signature

Signed, sealed, delivered? Email signatures and contracts

You may think that whether a document is signed or not would be obvious. However the High Court has recently looked at exactly this. Is an email with an automatic email signature, signed? What is a signature? The traditional definition of the word ‘signature’ is “your name written by yourself,…


legal advice

The value of going to a solicitor for legal advice - Q & A

We participated in #SolicitorChat on Twitter last week, answering questions about the value of seeking legal advice from a solicitor. Our new addition to our Dispute Resolution team, Gemma Horner, was on hand to answer the questions. If you were not able to follow the chat live, we set our answers…


limitation

Limitation periods: how long do I have to bring a claim?

Limitation is the specified period during which you can make a claim against the defendant. This is done by issuing a claim form and supporting documents at Court, together with the required fee. How long is the limitation period? The limitation period for your claim will depend on the type of…


Company administration: the basics

We will have all read in the news recently about the large department store chains going into administration. Then more recently, about the collapse of Jamie Oliver’s restaurant empire. 22 restaurants have closed, and 1,000 people are expected to lose their jobs as the company goes into…


Understanding the 'Doctrine of Mistake' in a contract

What is the Doctrine of Mistake? With so much time spent entering into a contract, business owners need to be sure that their efforts are not wasted. This is generally the case and when a contract is agreed both parties are bound to perform the terms of that contract. However, cases exist where…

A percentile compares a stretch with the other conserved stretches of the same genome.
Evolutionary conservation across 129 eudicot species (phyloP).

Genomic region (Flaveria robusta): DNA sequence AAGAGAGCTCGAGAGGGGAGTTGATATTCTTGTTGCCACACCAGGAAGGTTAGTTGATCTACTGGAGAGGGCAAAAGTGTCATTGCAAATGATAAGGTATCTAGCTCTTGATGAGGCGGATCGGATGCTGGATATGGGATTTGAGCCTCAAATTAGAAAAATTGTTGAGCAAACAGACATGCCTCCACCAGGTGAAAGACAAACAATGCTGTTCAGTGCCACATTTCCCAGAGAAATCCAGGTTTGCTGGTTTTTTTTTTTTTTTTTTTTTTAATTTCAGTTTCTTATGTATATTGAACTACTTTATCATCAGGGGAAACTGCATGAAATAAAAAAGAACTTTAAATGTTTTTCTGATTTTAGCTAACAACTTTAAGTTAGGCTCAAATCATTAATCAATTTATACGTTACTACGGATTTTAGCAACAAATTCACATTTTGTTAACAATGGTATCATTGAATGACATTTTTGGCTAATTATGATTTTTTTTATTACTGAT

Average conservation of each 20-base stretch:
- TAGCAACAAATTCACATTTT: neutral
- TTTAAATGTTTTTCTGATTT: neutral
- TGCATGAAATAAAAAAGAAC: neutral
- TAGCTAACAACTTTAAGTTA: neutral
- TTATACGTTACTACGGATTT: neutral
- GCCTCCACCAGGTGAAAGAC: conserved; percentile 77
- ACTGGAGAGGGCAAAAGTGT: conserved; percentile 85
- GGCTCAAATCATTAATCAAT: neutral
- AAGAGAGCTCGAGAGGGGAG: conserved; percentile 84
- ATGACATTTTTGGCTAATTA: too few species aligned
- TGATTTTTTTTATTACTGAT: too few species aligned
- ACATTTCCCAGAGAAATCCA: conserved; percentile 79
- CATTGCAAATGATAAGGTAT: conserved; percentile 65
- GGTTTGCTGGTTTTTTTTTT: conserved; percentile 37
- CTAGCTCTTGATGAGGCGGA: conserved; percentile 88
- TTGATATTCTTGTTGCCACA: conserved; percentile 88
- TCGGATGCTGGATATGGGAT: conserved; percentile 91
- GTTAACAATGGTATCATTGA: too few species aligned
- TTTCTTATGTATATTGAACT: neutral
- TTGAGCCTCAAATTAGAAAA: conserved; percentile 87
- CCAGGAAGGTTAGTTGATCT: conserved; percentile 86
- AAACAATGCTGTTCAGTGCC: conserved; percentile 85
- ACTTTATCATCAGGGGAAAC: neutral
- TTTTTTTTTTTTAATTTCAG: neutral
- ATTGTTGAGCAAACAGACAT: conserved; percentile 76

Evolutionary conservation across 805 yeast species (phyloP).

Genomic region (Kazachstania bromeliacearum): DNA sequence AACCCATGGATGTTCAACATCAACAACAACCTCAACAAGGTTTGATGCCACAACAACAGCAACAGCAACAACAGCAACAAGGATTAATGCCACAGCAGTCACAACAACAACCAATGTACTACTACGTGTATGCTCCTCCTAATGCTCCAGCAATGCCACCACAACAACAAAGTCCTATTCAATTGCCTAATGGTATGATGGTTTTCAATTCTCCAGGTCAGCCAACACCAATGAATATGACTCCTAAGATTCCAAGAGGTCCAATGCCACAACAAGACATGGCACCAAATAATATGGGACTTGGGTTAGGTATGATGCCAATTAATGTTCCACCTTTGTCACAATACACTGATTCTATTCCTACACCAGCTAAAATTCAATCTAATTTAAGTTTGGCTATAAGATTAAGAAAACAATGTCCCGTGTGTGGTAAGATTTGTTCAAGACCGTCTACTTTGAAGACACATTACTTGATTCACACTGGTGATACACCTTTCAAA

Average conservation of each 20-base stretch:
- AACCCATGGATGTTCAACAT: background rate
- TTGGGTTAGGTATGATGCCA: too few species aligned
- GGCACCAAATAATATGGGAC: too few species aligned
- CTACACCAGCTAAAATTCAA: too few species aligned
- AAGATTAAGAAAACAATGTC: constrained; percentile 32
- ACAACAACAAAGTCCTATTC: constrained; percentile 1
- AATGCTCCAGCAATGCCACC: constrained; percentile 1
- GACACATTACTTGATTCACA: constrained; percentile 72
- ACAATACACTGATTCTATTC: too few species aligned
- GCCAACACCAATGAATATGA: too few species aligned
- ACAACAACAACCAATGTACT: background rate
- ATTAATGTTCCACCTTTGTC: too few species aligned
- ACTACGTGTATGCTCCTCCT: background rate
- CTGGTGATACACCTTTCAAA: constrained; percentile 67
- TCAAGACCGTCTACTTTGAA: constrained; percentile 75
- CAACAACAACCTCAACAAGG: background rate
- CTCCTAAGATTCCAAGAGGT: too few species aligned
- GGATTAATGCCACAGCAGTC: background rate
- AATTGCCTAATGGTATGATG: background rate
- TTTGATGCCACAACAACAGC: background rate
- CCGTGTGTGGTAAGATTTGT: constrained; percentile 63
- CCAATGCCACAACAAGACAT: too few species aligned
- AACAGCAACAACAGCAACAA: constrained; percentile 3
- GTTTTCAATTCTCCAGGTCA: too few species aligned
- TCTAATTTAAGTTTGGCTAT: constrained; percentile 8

Challenging a will part 2: Proprietary estoppel

Following on from my recent article concerning ways of challenging a will, this article will focus on making a claim in proprietary estoppel. This is a different way for a disgruntled beneficiary to challenge a will or estate. Many proprietary estoppel cases relate to family disputes over farms,…


Challenging a will - contentious probate claims

One of the benefits of making a will is that there is certainty surrounding your wishes on your death. Unfortunately, however, wills (or the lack of a will) can sometimes result in a dispute between the deceased’s loved ones. We look at the most common situations, and the different grounds…


Will the court allow a change of expert before trial?

Expert evidence is used in many disputes (from to commercial disputes, property to professional negligence). Experts are there to give their opinion to the parties, and to assist the court when the case involves matters on which it does not have the right technical or specialist knowledge. In…


Litigants in Person – No special treatment

The withdrawal of legal aid for most areas of civil law, combined with tightening of the rules concerning no win no fee agreements has caused a perfect storm curtailing access to justice. Litigation is an expensive process and many people simply cannot afford to instruct solicitors without some…


Paying for litigation cases

Litigation can often be an expensive and lengthy process. People are often not aware that paying for litigation costs out of your own pocket is not your only option. A fundamental principle to be aware of in litigation is that ‘the loser pays the winners costs’. This means that should you be…